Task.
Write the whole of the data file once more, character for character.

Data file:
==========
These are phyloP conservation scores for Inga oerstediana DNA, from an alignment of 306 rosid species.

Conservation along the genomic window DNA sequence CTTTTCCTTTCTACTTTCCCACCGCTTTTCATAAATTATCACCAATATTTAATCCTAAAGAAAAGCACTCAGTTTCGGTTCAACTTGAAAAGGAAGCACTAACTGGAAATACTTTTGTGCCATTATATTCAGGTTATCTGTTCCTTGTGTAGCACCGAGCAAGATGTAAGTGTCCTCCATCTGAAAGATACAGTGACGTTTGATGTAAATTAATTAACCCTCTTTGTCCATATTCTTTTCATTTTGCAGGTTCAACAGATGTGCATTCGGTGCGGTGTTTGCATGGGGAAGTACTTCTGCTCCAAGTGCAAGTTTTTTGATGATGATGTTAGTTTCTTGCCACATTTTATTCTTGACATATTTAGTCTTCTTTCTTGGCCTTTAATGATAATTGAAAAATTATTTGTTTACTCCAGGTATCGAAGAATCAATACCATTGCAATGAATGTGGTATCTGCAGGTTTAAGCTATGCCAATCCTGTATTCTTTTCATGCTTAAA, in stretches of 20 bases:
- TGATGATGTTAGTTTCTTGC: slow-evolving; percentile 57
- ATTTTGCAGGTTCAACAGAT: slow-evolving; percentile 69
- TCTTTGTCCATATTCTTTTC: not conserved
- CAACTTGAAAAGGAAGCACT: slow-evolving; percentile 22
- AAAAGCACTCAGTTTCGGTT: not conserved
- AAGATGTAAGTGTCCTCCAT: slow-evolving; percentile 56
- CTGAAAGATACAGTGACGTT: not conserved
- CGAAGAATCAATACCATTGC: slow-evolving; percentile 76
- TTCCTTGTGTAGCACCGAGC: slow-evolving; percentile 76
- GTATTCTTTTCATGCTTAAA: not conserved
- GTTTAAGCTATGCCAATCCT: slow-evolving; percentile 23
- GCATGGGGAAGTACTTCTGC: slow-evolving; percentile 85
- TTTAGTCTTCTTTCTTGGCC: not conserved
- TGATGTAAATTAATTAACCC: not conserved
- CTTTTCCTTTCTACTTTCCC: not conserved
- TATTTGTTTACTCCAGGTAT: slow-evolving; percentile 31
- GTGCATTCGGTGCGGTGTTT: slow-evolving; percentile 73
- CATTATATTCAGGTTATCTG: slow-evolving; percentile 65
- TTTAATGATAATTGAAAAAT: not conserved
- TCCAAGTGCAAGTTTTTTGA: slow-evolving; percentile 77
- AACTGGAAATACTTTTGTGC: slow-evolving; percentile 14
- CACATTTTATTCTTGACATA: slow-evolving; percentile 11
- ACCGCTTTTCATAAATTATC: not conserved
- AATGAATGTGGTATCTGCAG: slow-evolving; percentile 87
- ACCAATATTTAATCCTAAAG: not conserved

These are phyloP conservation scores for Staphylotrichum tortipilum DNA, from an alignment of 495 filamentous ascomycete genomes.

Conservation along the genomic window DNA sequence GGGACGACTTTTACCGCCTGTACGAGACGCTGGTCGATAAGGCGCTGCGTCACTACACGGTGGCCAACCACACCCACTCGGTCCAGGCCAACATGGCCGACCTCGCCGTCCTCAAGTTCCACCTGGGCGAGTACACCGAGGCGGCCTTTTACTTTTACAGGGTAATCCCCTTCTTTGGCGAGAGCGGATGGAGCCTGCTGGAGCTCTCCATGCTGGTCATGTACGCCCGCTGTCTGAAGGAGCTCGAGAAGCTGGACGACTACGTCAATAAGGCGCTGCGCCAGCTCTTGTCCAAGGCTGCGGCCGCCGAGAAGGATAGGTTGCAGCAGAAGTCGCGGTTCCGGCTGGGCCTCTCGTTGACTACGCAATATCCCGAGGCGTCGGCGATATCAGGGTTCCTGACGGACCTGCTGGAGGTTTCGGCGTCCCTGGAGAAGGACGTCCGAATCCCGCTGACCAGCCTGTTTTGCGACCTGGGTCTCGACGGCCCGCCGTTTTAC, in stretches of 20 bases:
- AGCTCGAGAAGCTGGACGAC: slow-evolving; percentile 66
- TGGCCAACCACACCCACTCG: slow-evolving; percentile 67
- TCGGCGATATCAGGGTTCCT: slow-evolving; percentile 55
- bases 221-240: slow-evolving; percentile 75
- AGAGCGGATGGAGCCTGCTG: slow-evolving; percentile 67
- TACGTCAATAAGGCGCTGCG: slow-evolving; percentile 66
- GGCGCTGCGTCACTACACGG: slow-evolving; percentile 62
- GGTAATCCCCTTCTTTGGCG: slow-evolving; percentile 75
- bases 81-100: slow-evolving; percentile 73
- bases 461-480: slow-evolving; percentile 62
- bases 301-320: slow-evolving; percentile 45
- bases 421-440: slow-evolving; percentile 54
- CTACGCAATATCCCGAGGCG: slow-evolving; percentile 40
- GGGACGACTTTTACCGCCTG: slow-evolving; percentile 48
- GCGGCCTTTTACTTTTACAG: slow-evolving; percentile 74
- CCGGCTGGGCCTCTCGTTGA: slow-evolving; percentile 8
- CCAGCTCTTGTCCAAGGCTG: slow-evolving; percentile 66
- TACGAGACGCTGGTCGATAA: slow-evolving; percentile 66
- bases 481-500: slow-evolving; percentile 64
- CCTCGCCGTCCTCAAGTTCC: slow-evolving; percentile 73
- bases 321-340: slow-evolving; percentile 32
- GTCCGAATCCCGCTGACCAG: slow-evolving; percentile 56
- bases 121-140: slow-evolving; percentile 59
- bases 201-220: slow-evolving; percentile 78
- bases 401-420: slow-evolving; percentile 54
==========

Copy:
These are phyloP conservation scores for Inga oerstediana DNA, from an alignment of 306 rosid species.

Conservation along the genomic window DNA sequence CTTTTCCTTTCTACTTTCCCACCGCTTTTCATAAATTATCACCAATATTTAATCCTAAAGAAAAGCACTCAGTTTCGGTTCAACTTGAAAAGGAAGCACTAACTGGAAATACTTTTGTGCCATTATATTCAGGTTATCTGTTCCTTGTGTAGCACCGAGCAAGATGTAAGTGTCCTCCATCTGAAAGATACAGTGACGTTTGATGTAAATTAATTAACCCTCTTTGTCCATATTCTTTTCATTTTGCAGGTTCAACAGATGTGCATTCGGTGCGGTGTTTGCATGGGGAAGTACTTCTGCTCCAAGTGCAAGTTTTTTGATGATGATGTTAGTTTCTTGCCACATTTTATTCTTGACATATTTAGTCTTCTTTCTTGGCCTTTAATGATAATTGAAAAATTATTTGTTTACTCCAGGTATCGAAGAATCAATACCATTGCAATGAATGTGGTATCTGCAGGTTTAAGCTATGCCAATCCTGTATTCTTTTCATGCTTAAA, in stretches of 20 bases:
- TGATGATGTTAGTTTCTTGC: slow-evolving; percentile 57
- ATTTTGCAGGTTCAACAGAT: slow-evolving; percentile 69
- TCTTTGTCCATATTCTTTTC: not conserved
- CAACTTGAAAAGGAAGCACT: slow-evolving; percentile 22
- AAAAGCACTCAGTTTCGGTT: not conserved
- AAGATGTAAGTGTCCTCCAT: slow-evolving; percentile 56
- CTGAAAGATACAGTGACGTT: not conserved
- CGAAGAATCAATACCATTGC: slow-evolving; percentile 76
- TTCCTTGTGTAGCACCGAGC: slow-evolving; percentile 76
- GTATTCTTTTCATGCTTAAA: not conserved
- GTTTAAGCTATGCCAATCCT: slow-evolving; percentile 23
- GCATGGGGAAGTACTTCTGC: slow-evolving; percentile 85
- TTTAGTCTTCTTTCTTGGCC: not conserved
- TGATGTAAATTAATTAACCC: not conserved
- CTTTTCCTTTCTACTTTCCC: not conserved
- TATTTGTTTACTCCAGGTAT: slow-evolving; percentile 31
- GTGCATTCGGTGCGGTGTTT: slow-evolving; percentile 73
- CATTATATTCAGGTTATCTG: slow-evolving; percentile 65
- TTTAATGATAATTGAAAAAT: not conserved
- TCCAAGTGCAAGTTTTTTGA: slow-evolving; percentile 77
- AACTGGAAATACTTTTGTGC: slow-evolving; percentile 14
- CACATTTTATTCTTGACATA: slow-evolving; percentile 11
- ACCGCTTTTCATAAATTATC: not conserved
- AATGAATGTGGTATCTGCAG: slow-evolving; percentile 87
- ACCAATATTTAATCCTAAAG: not conserved

These are phyloP conservation scores for Staphylotrichum tortipilum DNA, from an alignment of 495 filamentous ascomycete genomes.

Conservation along the genomic window DNA sequence GGGACGACTTTTACCGCCTGTACGAGACGCTGGTCGATAAGGCGCTGCGTCACTACACGGTGGCCAACCACACCCACTCGGTCCAGGCCAACATGGCCGACCTCGCCGTCCTCAAGTTCCACCTGGGCGAGTACACCGAGGCGGCCTTTTACTTTTACAGGGTAATCCCCTTCTTTGGCGAGAGCGGATGGAGCCTGCTGGAGCTCTCCATGCTGGTCATGTACGCCCGCTGTCTGAAGGAGCTCGAGAAGCTGGACGACTACGTCAATAAGGCGCTGCGCCAGCTCTTGTCCAAGGCTGCGGCCGCCGAGAAGGATAGGTTGCAGCAGAAGTCGCGGTTCCGGCTGGGCCTCTCGTTGACTACGCAATATCCCGAGGCGTCGGCGATATCAGGGTTCCTGACGGACCTGCTGGAGGTTTCGGCGTCCCTGGAGAAGGACGTCCGAATCCCGCTGACCAGCCTGTTTTGCGACCTGGGTCTCGACGGCCCGCCGTTTTAC, in stretches of 20 bases:
- AGCTCGAGAAGCTGGACGAC: slow-evolving; percentile 66
- TGGCCAACCACACCCACTCG: slow-evolving; percentile 67
- TCGGCGATATCAGGGTTCCT: slow-evolving; percentile 55
- bases 221-240: slow-evolving; percentile 75
- AGAGCGGATGGAGCCTGCTG: slow-evolving; percentile 67
- TACGTCAATAAGGCGCTGCG: slow-evolving; percentile 66
- GGCGCTGCGTCACTACACGG: slow-evolving; percentile 62
- GGTAATCCCCTTCTTTGGCG: slow-evolving; percentile 75
- bases 81-100: slow-evolving; percentile 73
- bases 461-480: slow-evolving; percentile 62
- bases 301-320: slow-evolving; percentile 45
- bases 421-440: slow-evolving; percentile 54
- CTACGCAATATCCCGAGGCG: slow-evolving; percentile 40
- GGGACGACTTTTACCGCCTG: slow-evolving; percentile 48
- GCGGCCTTTTACTTTTACAG: slow-evolving; percentile 74
- CCGGCTGGGCCTCTCGTTGA: slow-evolving; percentile 8
- CCAGCTCTTGTCCAAGGCTG: slow-evolving; percentile 66
- TACGAGACGCTGGTCGATAA: slow-evolving; percentile 66
- bases 481-500: slow-evolving; percentile 64
- CCTCGCCGTCCTCAAGTTCC: slow-evolving; percentile 73
- bases 321-340: slow-evolving; percentile 32
- GTCCGAATCCCGCTGACCAG: slow-evolving; percentile 56
- bases 121-140: slow-evolving; percentile 59
- bases 201-220: slow-evolving; percentile 78
- bases 401-420: slow-evolving; percentile 54